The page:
Issues of Closing The Technology Gap

Organizations attempting to get computers to children who need them most but are running into multiple hurdles. The “One Laptop Per Child Project” (OLPC) is experimenting with getting low-cost computers (“XO” brand made bu Quanta Computer Inc. of Taiwan) to students in India and South America, with mixed results.

Mixed results because teachers do not know how to use the devices and some countries, such as India, have outright rejected the proposal as  “it would be impossible to justify an expenditure of this scale on a debatable scheme”. There is also a matter of infrastructure – most undeveloped nations do not have the ability to tap into the net due to location. Additional issues related to internet infrastructure include –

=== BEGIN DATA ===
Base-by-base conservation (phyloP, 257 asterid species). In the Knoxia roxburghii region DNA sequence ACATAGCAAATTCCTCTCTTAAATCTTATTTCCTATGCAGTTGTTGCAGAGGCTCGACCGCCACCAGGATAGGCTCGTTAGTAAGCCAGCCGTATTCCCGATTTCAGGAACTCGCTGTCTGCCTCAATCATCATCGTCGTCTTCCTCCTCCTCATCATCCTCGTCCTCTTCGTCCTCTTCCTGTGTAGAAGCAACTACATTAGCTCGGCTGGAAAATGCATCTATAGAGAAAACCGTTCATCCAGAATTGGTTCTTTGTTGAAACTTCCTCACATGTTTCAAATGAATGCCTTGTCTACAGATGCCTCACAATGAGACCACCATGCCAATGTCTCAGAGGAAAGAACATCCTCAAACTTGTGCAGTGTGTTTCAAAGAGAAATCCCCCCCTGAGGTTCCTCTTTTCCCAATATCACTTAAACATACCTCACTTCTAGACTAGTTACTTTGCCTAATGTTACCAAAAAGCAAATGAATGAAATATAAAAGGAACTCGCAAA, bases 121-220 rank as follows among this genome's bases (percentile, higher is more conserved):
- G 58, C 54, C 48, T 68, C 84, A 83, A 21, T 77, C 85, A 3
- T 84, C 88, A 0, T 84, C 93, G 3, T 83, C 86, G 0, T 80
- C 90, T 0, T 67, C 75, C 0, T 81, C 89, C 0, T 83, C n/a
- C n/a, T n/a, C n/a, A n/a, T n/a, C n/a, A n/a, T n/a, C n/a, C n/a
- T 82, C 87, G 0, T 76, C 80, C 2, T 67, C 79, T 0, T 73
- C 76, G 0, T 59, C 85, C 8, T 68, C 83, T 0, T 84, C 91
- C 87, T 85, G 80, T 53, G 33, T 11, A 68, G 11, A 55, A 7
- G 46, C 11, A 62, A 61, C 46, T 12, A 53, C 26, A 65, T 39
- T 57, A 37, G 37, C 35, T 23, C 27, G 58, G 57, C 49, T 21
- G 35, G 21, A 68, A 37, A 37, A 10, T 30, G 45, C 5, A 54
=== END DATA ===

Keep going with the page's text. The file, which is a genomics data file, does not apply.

• lack of trained scientists, engineers, and internet specialists
  • market size is generally small
  • bureaucracy in undeveloped countries is occasionally worse than that of developed nations
  • low interest in public investment/lack of funds for investment has an excellent discussion on this topic.

Nigerian-born Collins Nweke, Policy & International Development Expert, accessed World Information Development Day in a 2015 TVC News interview -“…it has been a mixed bag. A mixed bag because some areas have seen remarkable progress but in a host of other areas, progress has been retarded (due to) increased poverty, issues with diseases, and (continued) human rights abuses.”

“Information Development is not just about making the standard of living of people better, it’s also…human rights”

Mr. Nweke firmly believes that technology issues in developing countries and human rights go “hand in hand”. Access to internet technology is steadily becoming a human right.

World Development Information WEEK – Additional Resources